Urinary Tract Infection: Prevention

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The body gets rid of liquid waste products through the urinary system. To keep the kidneys working well, it is important to protect this system from infection. Picture 1 shows the urinary system inside the body.

How the Urinary System Works

The blood in the body passes through the kidneys.  The kidneys filter the liquid waste products out of the blood (Picture 1).  This liquid (urine) passes through the ureters and into the bladder.  When the bladder is full, the child has an urge to urinate (pass water or pee).  The urine
flows down the urethra and leaves the body. 

A urinary tract infection happens when bacteria (germs) enter the urethra and grow.

How to Prevent Urinary Tract Infection

  • Teach your child to go to the bathroom and empty the urinary bladder as soon as the urge is felt, rather than trying to hold the urine in.the urinary system inside the body
  • Have him or her drink plenty of liquids, especially water, (6 to 8 glasses a day) to help "flush out" wastes from the urinary system.
  • Children should be taught to keep their bottoms clean and dry and to change their underwear every day.
  • Bubble bath products, detergents, shampoos or shower gels should not be used in bath water.They can irritate the opening to the urethra.
  • Do not use colored or scented toilet paper.

Special Tips for Girls

Girls need to take special care to prevent urinary tract infections.  Because their urethra is shorter, bacteria do not need to travel as far to get into the bladder and grow.

  • After using the toilet, your child should always wipe from front to back. If this is not done, bacteria from stool (bowel movement) can get into the urethra and cause an infection.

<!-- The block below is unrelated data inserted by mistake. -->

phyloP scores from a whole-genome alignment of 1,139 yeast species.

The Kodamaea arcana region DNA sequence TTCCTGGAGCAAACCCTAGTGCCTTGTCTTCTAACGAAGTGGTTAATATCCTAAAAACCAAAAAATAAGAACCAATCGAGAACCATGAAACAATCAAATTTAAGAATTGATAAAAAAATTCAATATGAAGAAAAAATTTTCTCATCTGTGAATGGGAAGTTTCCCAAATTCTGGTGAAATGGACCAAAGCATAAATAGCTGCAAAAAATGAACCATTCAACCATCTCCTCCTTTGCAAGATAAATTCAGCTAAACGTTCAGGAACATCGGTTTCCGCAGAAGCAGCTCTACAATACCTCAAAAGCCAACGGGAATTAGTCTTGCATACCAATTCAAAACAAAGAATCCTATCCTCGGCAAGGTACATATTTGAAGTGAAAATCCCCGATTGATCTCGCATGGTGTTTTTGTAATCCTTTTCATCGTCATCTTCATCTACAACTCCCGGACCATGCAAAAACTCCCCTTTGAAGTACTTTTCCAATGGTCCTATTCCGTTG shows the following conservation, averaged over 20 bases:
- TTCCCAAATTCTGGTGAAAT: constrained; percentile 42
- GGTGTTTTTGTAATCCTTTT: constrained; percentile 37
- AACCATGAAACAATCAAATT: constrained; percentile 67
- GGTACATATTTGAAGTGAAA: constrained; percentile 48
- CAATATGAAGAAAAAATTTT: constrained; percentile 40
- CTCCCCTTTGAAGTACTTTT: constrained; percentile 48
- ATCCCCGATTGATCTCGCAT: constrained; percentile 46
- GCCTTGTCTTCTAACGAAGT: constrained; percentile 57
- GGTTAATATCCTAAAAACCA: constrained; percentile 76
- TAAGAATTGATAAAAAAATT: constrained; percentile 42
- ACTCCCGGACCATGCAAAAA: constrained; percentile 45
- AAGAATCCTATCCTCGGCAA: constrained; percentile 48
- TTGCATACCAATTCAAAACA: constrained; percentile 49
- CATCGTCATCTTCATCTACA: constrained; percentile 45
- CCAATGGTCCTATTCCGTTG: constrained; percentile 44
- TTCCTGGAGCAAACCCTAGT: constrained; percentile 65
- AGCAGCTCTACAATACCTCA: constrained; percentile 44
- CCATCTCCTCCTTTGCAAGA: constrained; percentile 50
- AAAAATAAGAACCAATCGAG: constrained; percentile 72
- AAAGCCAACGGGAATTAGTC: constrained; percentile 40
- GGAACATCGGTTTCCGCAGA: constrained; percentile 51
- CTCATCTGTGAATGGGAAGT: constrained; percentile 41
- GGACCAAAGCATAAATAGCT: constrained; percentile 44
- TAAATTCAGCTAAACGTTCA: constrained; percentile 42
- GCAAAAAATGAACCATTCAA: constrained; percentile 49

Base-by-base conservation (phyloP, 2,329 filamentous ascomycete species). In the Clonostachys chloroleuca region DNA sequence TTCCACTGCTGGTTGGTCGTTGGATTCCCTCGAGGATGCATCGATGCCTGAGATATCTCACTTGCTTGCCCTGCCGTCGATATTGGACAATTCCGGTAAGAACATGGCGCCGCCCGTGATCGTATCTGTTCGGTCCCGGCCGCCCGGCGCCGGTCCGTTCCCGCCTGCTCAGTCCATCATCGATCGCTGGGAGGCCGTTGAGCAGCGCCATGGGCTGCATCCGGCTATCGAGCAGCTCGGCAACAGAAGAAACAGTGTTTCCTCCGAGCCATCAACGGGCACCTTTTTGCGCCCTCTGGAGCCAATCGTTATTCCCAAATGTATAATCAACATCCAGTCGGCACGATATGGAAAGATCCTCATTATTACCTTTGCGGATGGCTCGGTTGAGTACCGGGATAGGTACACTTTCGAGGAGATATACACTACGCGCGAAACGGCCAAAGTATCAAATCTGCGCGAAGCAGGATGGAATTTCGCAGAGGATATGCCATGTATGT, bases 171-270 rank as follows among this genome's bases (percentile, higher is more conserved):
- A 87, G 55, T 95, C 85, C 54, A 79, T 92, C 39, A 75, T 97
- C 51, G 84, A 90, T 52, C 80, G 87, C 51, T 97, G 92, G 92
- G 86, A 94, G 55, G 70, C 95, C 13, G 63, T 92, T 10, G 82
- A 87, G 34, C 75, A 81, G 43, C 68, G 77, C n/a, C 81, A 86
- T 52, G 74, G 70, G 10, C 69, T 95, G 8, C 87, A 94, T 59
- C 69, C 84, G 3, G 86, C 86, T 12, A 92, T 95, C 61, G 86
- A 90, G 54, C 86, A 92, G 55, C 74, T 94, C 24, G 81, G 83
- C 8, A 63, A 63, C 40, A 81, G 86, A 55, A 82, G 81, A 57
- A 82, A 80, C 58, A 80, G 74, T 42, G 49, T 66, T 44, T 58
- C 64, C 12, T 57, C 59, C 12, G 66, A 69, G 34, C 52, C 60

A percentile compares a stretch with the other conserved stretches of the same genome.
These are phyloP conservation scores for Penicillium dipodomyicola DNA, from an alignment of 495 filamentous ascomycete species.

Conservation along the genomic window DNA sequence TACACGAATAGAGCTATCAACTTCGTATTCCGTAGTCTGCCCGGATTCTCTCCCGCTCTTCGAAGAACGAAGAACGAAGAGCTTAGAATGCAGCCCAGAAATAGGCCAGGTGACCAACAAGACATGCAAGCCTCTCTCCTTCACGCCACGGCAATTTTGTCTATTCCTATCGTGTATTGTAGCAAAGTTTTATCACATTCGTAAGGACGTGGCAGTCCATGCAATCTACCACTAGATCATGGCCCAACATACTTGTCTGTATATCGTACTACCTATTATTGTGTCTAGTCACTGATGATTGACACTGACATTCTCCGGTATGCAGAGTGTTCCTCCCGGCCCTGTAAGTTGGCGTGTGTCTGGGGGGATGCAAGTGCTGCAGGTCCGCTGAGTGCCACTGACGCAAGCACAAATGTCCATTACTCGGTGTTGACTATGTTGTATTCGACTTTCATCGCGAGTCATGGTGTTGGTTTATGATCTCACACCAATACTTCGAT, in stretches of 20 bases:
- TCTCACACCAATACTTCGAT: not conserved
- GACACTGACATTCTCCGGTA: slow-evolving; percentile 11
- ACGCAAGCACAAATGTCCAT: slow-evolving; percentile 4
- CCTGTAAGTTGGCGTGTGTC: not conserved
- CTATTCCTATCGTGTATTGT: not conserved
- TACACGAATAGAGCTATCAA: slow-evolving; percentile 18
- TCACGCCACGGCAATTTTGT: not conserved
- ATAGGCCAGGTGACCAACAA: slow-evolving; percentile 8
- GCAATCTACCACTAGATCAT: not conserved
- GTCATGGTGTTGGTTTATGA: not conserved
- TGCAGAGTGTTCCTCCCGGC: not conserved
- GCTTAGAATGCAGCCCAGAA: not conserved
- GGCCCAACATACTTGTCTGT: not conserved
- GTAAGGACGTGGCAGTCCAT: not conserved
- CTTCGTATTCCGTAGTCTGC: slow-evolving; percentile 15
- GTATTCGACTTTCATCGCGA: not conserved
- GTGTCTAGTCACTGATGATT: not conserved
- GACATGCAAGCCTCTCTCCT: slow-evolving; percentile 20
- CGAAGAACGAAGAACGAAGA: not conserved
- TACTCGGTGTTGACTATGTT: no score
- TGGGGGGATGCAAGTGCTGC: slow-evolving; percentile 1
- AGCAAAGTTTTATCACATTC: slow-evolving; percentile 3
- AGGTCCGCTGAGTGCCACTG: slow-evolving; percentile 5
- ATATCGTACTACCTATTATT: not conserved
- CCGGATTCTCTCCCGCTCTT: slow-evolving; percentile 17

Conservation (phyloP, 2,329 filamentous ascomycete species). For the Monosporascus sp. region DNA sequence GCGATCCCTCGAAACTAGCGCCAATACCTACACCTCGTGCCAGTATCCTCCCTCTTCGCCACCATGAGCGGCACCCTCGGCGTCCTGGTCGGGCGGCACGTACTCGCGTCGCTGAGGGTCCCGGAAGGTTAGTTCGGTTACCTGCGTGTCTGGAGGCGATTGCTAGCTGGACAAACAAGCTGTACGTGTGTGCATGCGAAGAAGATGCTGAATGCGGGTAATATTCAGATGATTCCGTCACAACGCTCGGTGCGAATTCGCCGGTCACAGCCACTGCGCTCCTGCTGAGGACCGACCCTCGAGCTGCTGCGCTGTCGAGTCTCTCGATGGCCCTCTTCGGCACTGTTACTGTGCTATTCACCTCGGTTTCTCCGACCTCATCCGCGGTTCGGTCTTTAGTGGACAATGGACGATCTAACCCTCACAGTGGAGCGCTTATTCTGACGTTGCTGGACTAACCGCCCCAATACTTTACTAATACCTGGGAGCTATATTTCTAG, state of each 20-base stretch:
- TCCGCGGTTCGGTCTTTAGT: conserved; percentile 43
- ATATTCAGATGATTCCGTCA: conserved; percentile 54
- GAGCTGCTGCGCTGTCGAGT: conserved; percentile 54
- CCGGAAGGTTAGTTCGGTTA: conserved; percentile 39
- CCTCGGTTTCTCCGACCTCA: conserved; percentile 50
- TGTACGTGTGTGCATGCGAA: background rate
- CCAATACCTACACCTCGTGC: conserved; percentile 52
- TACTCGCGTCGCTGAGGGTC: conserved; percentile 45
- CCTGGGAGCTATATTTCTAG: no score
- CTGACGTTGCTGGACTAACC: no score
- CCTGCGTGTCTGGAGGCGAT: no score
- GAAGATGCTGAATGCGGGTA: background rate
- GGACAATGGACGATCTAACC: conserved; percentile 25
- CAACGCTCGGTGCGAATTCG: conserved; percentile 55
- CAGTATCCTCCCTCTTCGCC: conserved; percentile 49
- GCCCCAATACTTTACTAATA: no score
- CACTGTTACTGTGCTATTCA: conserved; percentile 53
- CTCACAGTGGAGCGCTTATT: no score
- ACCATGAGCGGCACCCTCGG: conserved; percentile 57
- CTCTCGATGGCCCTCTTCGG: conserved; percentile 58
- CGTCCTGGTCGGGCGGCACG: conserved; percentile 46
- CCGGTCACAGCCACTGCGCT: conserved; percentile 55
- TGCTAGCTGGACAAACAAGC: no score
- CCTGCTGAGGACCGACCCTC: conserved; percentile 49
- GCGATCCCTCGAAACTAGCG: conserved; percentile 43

• If your child has an accident (soils or wets her underpants), her bottom should be cleaned and the underpants changed as soon as possible.
  • It is best for your child to wear underpants made of cotton rather than a synthetic.Cotton allows the air to flow more freely.This helps to keep the area dry.Germs do not grow as fast in a dry area as they do in a moist area.
  • After swimming, your child should change into dry clothes rather than staying in a wet suit.

When to Call the Doctor

Call your child's doctor if any of the following occurs:

  • A change in your child’s urine:
    • It becomes red or changes to a dark color.
    • It has a strong or foul smell.
  • Your child has:
    • Pain or difficulty in urinating
    • Sudden or frequent need to urinate
    • Pain in the lower back just below the ribs
    • Chills or a fever over 101°F by mouth
    • Abdominal (belly) pain
    • Bed-wetting again or has accidents during the day after being potty trained


Antibiotic medicine is usually prescribed to treat a urinary tract infection.  It is very important to take all the medicine as ordered, even after starting to feel better.  When antibiotics are not used correctly (such as taking too much, missing doses or not finishing
a prescription), some bacteria can develop resistance.  Resistance can make infections very hard to treat.  Sometimes they cannot be treated at all. 

Do not give your child outdated prescriptions or medicines that have not been prescribed for this urinary tract infection.

If you have any questions, please ask your doctor or nurse.

Urinary Tract Infection: Prevention (PDF)

HH-I-79 10/79, Rev. 9/11 Copyright 1979-2011, Nationwide Children’s Hospital